You remember the browser extension Who Targets Me from the privacy activists at Noyb? The group yesterday filed serious complaints based on logs from the expansion that six German political parties violated European data law when they targeted voters on Facebook's adtech platform.
The group claims the GDPR breach took place during the country's 2021 federal election and filed six complaints yesterday with the Berlin and Bavarian data protection authorities against a number of parties spanning the entire German political spectrum. The parties SPD (centre-left), AfD (right, Eurosceptic), CDU (Christian, centre-right), Bündnis 90/Die Grünen (ecological green party, centre-left), die Linke (democratic socialist) and ÖDP (the eco-democrat party) are reportedly accused and all have seats in the Bundestag, the German parliament.
Targeted advertising based on certain characteristics is not illegal "in and of itself", the campaigners conceded. However, Noyb's team claims that the users were selected because Facebook had "assessed their political opinions in the background".
Political opinions are protected under Article 9 of the European General Data Protection Regulation, reports the Noyb group, which claims that all the parties we mentioned above and the social network violated the GDPR by running political ads. Noyb confirmed that it had not filed a complaint against Facebook parent Meta in this case.
At the core of these complaints appear to be allegations that the political parties were trying to steal voters from each other by targeting people who were known to be interested in another political party.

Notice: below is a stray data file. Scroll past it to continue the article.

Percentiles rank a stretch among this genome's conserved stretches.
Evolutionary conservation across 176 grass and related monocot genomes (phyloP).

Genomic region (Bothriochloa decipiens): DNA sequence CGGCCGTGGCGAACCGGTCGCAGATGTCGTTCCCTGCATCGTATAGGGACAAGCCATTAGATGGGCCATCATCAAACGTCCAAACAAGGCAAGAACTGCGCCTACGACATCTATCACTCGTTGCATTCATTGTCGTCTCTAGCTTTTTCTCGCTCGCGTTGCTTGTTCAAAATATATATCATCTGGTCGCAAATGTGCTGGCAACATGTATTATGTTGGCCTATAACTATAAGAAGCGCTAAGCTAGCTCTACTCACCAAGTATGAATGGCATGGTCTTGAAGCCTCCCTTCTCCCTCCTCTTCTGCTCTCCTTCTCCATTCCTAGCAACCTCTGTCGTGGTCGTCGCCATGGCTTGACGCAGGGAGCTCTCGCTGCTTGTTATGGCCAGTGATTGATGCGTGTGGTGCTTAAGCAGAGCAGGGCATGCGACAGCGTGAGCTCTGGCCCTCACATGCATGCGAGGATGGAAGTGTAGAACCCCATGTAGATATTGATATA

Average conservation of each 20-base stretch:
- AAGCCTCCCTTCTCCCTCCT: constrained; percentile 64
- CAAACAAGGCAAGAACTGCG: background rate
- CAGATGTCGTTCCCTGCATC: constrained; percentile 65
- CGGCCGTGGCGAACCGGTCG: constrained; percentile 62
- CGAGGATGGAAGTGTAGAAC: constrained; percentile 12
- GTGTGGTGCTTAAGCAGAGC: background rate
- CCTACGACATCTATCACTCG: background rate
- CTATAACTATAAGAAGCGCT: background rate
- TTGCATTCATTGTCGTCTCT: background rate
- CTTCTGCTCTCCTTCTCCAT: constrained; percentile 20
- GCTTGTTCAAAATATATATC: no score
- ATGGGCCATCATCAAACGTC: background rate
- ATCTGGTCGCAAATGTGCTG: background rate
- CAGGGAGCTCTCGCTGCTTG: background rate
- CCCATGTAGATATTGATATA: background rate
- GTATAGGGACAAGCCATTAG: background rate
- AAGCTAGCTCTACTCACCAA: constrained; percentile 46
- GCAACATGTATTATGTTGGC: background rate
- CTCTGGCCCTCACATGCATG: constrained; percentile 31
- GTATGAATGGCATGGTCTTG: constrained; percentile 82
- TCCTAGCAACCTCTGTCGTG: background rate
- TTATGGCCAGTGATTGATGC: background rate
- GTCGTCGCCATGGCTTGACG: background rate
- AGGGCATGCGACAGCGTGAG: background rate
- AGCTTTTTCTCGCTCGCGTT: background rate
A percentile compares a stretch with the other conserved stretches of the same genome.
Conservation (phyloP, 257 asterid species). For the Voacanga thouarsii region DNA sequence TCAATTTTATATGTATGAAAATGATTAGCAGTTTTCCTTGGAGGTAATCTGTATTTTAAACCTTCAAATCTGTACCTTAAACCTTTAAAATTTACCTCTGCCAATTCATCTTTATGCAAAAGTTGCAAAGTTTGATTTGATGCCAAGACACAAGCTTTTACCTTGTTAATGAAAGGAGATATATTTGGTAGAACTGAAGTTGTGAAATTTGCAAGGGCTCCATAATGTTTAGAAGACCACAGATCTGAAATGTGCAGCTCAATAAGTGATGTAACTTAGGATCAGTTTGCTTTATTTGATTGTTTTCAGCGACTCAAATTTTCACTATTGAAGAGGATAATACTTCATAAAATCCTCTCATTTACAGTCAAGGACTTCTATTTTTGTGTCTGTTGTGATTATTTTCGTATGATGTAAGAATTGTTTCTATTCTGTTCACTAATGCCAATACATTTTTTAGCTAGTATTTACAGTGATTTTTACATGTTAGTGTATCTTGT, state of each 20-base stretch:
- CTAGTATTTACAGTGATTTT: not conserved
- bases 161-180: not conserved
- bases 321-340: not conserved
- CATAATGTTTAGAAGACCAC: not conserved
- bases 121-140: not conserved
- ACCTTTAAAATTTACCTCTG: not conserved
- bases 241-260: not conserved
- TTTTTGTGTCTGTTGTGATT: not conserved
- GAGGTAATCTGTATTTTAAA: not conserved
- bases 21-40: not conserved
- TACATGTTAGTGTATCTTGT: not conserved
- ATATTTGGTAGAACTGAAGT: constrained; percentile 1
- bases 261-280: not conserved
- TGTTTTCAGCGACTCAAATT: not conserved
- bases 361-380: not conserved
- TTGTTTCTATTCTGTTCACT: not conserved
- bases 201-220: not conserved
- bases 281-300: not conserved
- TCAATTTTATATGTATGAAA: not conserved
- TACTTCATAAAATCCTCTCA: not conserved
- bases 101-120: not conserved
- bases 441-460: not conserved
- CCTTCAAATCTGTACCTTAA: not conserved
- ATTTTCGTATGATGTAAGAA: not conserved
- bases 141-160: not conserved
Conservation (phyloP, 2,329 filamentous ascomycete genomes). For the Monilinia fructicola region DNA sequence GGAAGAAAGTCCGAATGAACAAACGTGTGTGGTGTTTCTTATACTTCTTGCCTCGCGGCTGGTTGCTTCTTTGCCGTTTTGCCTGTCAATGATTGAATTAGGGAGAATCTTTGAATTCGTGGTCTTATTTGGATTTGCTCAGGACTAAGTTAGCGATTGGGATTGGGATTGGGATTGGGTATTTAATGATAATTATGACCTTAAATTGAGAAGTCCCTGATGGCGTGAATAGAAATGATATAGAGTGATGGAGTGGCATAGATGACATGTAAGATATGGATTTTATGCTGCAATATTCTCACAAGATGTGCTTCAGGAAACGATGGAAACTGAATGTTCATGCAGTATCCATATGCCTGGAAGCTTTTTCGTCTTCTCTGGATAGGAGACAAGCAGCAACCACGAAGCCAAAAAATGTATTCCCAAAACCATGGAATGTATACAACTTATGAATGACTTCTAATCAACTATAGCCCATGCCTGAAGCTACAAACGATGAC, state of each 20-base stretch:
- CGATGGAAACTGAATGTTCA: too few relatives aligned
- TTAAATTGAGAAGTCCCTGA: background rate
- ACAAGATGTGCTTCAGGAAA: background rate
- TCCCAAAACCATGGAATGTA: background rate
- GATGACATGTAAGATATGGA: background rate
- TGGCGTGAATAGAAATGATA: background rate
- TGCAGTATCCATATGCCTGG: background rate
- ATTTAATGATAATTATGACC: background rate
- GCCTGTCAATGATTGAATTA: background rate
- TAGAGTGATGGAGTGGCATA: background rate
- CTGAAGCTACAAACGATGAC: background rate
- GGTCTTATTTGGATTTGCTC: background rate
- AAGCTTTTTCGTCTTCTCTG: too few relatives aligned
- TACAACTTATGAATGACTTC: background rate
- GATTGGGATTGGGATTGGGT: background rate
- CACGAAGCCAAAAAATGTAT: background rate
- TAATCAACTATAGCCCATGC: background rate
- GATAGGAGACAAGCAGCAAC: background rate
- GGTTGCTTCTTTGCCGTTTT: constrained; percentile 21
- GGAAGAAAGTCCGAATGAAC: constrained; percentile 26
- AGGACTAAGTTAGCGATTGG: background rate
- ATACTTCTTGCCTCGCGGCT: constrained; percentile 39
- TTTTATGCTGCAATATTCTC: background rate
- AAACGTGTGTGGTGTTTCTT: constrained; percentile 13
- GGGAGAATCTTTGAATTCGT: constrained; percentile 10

The complaint against the left-wing Die Linke org [PDF], for example, claims to have targeted a voter known to be interested in Bündnis 90/Die Grünen (Greens).
The complaint alleges:
According to this recorded information, the ad targeted female voters who were known to be living in Germany, aged up to 53 and interested in “Bündnis 90 /Die Grünen”.
Noyb (None of Your Business) was founded by Max Schrems, the lawyer who filed the complaint that ultimately led to the downfall of the EU-US Safe Harbor data transfer system, and has been working on a number of focused data protection campaigns over the years.
Schrems is a big figure in Europe's digital rights scene. Facebook was part of two landmark complaints (Schrems I, Safe Harbor in the upcoming years, while Schrems II Privacy Shield), which forced many changes in how US and European companies must protect sensitive data in public clouds, but also how they manage personal data in general.